Salon 5: Immersion and Participation dissected the interplay of immersion, interaction, participation, technology, and innovative communication, especially as they pertain to museums. Immersion evokes total envelopment–the plunge into a separate, all-encompassing physical or mental space. Artistic practice is deeply connected to this idea, and so too can be the experience of engaging with art. Viewers can be transported by their exposure to a work, even overcome by a Stendhal Syndrome-like vertigo. Museum galleries can similarly be conceived as immersive experiences that transport the visitor out of everyday life.

Participation—which implies exchange, interactivity, commitment—has become, however, the holy grail for most museums and for many designers, architects, and artists. The concept is not new, but recent technological innovations have enabled experiments with enhanced storytelling techniques, and have also introduced a demand for more complex, involving, and multi-sensorial experiences on the part of the audience.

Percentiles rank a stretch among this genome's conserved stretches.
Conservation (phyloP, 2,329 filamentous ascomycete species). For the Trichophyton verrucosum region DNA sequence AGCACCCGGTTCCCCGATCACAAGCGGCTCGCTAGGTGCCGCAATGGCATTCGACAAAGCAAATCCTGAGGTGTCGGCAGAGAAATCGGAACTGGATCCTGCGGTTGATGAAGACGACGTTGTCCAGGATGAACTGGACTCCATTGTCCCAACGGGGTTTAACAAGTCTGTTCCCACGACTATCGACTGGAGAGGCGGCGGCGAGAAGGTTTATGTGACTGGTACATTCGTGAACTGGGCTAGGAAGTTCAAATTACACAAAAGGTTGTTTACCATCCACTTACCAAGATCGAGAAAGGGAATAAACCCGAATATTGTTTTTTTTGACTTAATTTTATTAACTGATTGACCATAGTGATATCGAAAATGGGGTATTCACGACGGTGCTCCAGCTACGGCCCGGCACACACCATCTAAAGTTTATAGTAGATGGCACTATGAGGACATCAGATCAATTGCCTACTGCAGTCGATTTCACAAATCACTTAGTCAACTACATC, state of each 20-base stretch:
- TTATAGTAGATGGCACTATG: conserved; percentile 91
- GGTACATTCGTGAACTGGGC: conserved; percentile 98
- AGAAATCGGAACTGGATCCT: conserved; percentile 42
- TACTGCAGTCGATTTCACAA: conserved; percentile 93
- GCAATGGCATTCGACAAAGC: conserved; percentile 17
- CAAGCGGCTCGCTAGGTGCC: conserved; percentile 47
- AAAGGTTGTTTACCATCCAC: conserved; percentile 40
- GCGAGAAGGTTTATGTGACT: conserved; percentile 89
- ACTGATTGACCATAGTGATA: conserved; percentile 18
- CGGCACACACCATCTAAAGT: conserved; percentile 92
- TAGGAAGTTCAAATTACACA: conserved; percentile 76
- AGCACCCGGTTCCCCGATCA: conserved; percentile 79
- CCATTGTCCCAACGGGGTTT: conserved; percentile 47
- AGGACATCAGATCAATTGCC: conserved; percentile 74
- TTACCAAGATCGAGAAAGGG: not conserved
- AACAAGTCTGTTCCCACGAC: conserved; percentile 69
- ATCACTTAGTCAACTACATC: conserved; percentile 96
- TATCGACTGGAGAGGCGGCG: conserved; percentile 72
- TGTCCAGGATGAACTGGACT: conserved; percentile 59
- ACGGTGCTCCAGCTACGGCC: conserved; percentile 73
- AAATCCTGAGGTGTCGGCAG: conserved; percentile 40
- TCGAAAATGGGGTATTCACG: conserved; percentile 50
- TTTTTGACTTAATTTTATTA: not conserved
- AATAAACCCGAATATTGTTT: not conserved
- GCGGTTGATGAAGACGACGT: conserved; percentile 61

These were some of the questions we asked our speakers and audience to consider:

  • What is the rapport between immersion and participation?
  • What is the future role of immersive technology in art museums? In education?
  • Can immersive technology have a role not only in education, marketing, and entertainment, but also in social science and policy-making?
  • Can an experience be technologically mediated and immersive but not controlling?
  • Can a museum visitor meet art on her own terms if the environment is an immersive one?

Reading Resources


Aina Abiodun

Co-Founder of StoryCode and creator of the first Story Hackathon

Deb Howes

Director of Digital Learning at The Museum of Modern Art

Frank Rose

Digital anthropologist and author of The Art of Immersion (2011)

Lance Weiler

Writer, director, and experience designer